The Malta Independent 23 February 2020, Sunday

UK Parliament and government face off in Brexit showdown

Associated Press Wednesday, 5 December 2018, 14:25 Last update: about 13 months ago

Britain's House of Commons was opening round two Wednesday in a bruising battle between lawmakers and Prime Minister Theresa May's government over Brexit.

Lawmakers were holding the second of five days of debate on the government's divorce deal with the European Union, before Parliament votes Dec. 11 to accept or reject it.

May is struggling to keep the Brexit deal on track after her government was dealt a double blow by Parliament.

In a historic first, legislators on Tuesday found the government in contempt of Parliament for refusing to publish legal advice it received from the country's top law officer about the agreement.

The government argued that such advice is customarily kept secret. But it bowed to defeat Wednesday and released the reasoning from Attorney General Geoffrey Cox.

The main thrust of Cox's advice was already known — the government released a 43-page document about it Monday in a bid to fend off the contempt motion. But the defeat demonstrated the fragility of May's government, which does not have a majority in Parliament.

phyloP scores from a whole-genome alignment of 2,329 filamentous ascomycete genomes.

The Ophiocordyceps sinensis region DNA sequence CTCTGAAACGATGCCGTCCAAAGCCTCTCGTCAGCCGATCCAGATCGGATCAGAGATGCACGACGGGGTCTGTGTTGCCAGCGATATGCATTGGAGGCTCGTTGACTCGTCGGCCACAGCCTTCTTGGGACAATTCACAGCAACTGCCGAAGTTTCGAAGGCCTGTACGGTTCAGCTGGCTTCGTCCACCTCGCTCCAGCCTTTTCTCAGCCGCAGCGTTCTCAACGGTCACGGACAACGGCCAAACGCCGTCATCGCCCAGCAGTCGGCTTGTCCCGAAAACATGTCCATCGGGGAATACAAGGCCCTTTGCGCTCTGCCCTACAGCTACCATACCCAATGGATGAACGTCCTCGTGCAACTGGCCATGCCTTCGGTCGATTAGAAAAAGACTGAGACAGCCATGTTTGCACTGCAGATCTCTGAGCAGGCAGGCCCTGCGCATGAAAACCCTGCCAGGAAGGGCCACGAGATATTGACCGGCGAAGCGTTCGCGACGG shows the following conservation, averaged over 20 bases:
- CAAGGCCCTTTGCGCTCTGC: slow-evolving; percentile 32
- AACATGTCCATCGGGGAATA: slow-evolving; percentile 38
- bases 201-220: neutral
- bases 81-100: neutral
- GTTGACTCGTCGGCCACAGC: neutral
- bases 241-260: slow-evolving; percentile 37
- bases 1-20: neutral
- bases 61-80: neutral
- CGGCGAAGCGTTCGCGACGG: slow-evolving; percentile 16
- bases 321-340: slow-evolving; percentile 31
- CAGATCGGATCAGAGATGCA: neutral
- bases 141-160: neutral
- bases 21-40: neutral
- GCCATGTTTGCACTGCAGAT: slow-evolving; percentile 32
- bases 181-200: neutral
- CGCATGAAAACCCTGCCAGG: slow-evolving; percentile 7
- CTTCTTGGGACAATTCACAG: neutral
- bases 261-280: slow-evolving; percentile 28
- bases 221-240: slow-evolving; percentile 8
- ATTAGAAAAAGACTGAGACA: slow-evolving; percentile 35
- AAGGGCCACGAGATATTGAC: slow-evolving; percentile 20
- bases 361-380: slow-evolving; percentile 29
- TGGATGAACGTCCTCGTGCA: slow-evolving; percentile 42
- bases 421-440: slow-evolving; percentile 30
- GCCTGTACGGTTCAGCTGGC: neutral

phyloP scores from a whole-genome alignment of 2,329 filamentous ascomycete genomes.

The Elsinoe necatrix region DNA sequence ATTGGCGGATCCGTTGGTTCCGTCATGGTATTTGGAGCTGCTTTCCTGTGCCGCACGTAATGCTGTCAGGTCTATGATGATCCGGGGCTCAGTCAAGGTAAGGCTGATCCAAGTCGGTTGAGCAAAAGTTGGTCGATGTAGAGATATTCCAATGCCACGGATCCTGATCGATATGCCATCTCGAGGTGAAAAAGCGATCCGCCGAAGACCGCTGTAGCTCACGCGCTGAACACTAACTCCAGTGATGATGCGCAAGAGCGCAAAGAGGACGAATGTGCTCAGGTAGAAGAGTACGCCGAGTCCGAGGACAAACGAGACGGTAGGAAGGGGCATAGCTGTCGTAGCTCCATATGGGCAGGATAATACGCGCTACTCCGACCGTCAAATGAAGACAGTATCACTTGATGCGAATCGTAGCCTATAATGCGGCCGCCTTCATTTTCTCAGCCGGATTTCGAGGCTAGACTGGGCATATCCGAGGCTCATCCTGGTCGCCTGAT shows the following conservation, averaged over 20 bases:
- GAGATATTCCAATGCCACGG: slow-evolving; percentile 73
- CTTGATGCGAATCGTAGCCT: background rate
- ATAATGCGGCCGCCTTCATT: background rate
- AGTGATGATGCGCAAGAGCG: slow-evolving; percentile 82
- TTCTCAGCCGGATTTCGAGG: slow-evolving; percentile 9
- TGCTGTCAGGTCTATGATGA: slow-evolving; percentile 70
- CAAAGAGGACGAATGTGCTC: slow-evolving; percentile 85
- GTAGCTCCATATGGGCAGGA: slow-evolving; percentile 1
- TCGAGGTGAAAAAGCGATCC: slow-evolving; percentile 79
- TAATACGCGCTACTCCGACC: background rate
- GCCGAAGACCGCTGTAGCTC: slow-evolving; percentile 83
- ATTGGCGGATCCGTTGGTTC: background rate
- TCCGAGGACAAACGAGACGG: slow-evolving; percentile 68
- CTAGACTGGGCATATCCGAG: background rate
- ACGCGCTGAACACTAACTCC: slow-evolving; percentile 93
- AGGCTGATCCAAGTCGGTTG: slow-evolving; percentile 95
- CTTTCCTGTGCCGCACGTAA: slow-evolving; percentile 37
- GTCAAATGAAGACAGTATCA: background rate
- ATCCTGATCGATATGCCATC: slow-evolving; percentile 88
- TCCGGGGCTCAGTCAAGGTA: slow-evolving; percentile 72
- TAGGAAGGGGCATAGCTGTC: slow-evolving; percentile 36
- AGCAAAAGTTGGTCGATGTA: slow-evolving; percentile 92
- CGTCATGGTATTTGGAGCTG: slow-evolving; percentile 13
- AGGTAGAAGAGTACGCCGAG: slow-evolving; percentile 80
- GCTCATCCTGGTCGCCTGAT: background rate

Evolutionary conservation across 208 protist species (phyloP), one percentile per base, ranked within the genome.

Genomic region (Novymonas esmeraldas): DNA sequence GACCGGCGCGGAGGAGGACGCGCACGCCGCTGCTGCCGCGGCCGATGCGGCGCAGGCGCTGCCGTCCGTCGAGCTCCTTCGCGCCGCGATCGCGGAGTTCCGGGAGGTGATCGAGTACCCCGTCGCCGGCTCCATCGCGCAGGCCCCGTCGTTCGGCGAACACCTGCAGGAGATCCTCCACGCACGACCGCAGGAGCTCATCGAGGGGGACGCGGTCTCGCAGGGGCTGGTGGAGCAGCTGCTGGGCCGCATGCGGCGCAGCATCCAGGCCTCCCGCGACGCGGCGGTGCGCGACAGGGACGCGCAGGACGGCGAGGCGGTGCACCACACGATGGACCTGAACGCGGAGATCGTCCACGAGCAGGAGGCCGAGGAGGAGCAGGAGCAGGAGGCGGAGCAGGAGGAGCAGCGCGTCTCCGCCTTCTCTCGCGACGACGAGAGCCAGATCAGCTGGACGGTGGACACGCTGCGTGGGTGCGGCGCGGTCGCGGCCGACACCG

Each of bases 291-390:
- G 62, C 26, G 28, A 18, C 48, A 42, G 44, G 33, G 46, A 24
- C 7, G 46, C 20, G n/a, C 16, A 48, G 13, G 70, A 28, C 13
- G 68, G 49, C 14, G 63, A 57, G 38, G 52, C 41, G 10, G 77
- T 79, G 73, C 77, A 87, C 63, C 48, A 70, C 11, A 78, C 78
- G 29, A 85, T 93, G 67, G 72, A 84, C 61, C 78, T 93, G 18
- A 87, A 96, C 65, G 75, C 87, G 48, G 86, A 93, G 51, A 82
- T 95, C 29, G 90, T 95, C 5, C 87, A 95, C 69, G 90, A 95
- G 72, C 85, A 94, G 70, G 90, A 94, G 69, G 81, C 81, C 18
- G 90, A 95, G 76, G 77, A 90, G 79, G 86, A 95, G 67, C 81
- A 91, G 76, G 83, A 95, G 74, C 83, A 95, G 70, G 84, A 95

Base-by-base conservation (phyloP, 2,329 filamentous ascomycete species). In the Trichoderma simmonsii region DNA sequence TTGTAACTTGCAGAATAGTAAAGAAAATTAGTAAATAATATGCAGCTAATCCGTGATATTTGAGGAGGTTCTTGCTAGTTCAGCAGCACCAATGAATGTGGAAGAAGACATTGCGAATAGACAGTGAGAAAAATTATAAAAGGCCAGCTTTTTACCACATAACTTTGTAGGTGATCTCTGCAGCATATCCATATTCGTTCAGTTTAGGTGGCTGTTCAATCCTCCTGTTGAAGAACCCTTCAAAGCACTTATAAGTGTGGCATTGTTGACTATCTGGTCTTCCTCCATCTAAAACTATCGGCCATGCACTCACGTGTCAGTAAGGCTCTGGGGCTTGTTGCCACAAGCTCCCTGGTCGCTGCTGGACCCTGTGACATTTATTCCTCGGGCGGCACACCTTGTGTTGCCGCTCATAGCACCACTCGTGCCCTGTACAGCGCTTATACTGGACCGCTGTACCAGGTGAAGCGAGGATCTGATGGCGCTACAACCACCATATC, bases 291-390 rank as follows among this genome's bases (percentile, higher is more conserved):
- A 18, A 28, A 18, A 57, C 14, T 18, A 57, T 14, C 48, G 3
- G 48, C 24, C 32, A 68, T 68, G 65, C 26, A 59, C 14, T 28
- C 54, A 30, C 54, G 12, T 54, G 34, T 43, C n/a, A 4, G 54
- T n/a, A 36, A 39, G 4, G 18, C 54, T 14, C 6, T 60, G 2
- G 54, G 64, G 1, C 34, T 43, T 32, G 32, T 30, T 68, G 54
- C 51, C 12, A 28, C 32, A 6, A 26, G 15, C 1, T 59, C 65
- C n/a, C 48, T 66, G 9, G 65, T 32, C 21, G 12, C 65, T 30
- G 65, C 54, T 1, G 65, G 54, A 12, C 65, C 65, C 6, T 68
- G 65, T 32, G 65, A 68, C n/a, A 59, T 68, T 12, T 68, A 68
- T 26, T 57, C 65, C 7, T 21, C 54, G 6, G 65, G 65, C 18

The legal advice also has provided fuel to opponents of May's deal, who dislike a "backstop" provision in the agreement that would keep the country in a customs union with the EU to guarantee an open border between EU member Ireland and the U.K.'s Northern Ireland.

The backstop is intended as a temporary measure, but pro-Brexit lawmakers say it could leave Britain tied to the EU indefinitely and unable to strike new trade deals around the world.

The legal advice confirmed that Britain can't unilaterally opt out of the backstop, which requires agreement by both sides. Cox advised that there was a risk the U.K. might become stuck in "protracted and repeating rounds of negotiations."

Politicians on both sides of Britain's EU membership debate oppose the agreement that May struck with the bloc — pro-Brexit ones because it keeps Britain bound closely to the EU, and pro-EU politicians because it erects barriers between the U.K. and its biggest trading partner.

Most signs suggest the government is headed for defeat in next week's vote. That would leave the U.K. facing a messy, economically damaging "no-deal" Brexit on March 29 and could topple the prime minister, her government, or both.

In another blow to May, two dozen Conservative lawmakers voted with the opposition Tuesday to force an amendment to Brexit plans giving lawmakers more say over what happens next if the deal is defeated.

Pro-EU legislators say the amendment makes the prospect of a "no-deal" Brexit less likely, because Parliament can direct the government to take that option off the table.

Brexit-supporting legislators worry that opponents of Brexit in Parliament may try to water down the terms of departure from the EU, or even reverse the decision to leave.

International Trade Secretary Liam Fox said Wednesday that there was "a real danger that the House of Commons, which has a natural 'remain' majority, may attempt to steal Brexit from the British people."

Fox said that would be "a democratic affront" to the 52 percent of voters who opted in a 2016 referendum to leave the bloc.

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